There’s nothing inherently wrong with Dark Years. Yes, it plays like a shoddy rip-off of the excellent The Saboteur from Pandemic Studios. Yes, the graphics and models look like the first available preset assets from whatever engine was used to make the game. Yes, the voice acting is terrible and the mouths don’t even move. Yes, the writing is subpar and confusing. But even so, for a small Iranian company with only limited experience, Dark Years comes off as a pretty good attempt at creating an aperture between the Iranian gaming scene to the rest of the world. However, the aperture is very, very small.
Set in 1953, the game switches back to London and Iran, with you assuming the roles of Major Afshar and an unnamed Iranian journalist. Apparently inspired by true events, the gameplay revolves around solving grisly murders and uncovering the truth behind it all.
In all honesty, Dark Years looks pretty damn good, given its indie status and the limited experience of the developer. It’s very clear early on that RSK Entertainment bit off more than they could chew – but they show promise. However, the pretty visuals aren’t enough to save the game and the laundry list of bugs and glitches ruin what is otherwise a decent experience. The so-called “invisible walls” are frequent, and over time you will fear taking a few steps in any direction lest you encounter one and have to restart the game all over again. The collision detection is also spontaneous and confusing: walking through a narrow gap of space is just fine, but if it’s more than a few feet wide, it suddenly turns into guiding a zombie with a paper bag over its head through a maze of mirrors. And the less I talk about missing textures and random pop-ups the better.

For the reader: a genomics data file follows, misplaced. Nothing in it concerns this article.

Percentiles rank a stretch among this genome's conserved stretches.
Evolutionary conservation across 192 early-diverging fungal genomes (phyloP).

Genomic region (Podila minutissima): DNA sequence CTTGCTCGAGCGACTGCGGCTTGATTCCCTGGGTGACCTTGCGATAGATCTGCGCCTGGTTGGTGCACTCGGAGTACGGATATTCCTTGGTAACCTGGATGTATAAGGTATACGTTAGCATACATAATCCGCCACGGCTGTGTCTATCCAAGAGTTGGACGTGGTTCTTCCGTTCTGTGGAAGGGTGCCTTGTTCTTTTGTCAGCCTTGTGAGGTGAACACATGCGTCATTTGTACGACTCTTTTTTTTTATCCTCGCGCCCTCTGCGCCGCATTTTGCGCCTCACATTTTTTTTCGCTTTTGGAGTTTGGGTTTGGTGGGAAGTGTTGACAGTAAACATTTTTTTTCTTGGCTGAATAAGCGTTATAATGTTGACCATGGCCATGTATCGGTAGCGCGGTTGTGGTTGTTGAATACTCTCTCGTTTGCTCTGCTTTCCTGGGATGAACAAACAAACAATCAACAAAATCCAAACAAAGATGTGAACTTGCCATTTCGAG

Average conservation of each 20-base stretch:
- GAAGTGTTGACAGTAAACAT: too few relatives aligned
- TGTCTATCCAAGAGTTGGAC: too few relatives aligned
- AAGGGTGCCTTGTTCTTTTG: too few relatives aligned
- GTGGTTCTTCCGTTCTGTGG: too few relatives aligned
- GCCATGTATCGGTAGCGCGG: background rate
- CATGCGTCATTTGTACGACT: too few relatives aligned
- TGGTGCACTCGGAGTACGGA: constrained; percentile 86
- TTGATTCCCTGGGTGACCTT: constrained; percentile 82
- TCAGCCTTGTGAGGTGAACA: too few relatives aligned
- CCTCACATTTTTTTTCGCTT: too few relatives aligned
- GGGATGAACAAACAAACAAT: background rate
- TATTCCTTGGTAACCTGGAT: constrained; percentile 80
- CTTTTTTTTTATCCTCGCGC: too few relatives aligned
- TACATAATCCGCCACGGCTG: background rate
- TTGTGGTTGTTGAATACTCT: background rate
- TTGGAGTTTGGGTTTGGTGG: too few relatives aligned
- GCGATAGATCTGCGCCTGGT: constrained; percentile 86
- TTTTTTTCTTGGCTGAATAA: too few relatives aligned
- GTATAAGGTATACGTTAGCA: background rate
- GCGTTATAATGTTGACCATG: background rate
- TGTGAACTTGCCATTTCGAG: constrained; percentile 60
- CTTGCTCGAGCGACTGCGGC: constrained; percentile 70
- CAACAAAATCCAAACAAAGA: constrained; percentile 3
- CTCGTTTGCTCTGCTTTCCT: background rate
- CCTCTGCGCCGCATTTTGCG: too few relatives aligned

The puzzles initially show promise, but lose all and any semblance to logic as they are virtually made redundant by the poorly placed clues. Most puzzles seemed as if they received the least amount of attention by the developers as possible – and thus, you feel stupid just by attempting to complete them. For a game about a mystery, the puzzles sure aren’t in the least bit puzzling. Go figure that one out.
Now we come to the voice-acting, the one aspect of this game that has come under extreme heavy fire by those who actually bothered to finish it. Terrible does not even begin to fully describe it – it’s atrocious, ghastly, offensive, the kind of stuff AudioAtrocities.com’s database is loaded to the teeth with. Acceptable voice acting is rare in video games, much less good and great, but Dark Years’ hits a new low by its stiff and wooden performance that makes the dead-undead Bela Lugosi from Plan 9 from Outer Space charismatic and alive by comparison.
However, not everything about Dark Years is in the negative. The hand-drawn cut-scenes are actually good. Why couldn’t the rest of the game be like that? The music is the only thing that I’m willing to call great… because it is. I could listen it for hours, and truth be told I did just that by running the game in the background while I cleaned my room.
In conclusion, Dark Years is a good attempt but not a good game. The story is interesting and cliched just enough to hold your attention, but the long list of bugs and glitches that impede your progression is just not worth it.
Article by Hamza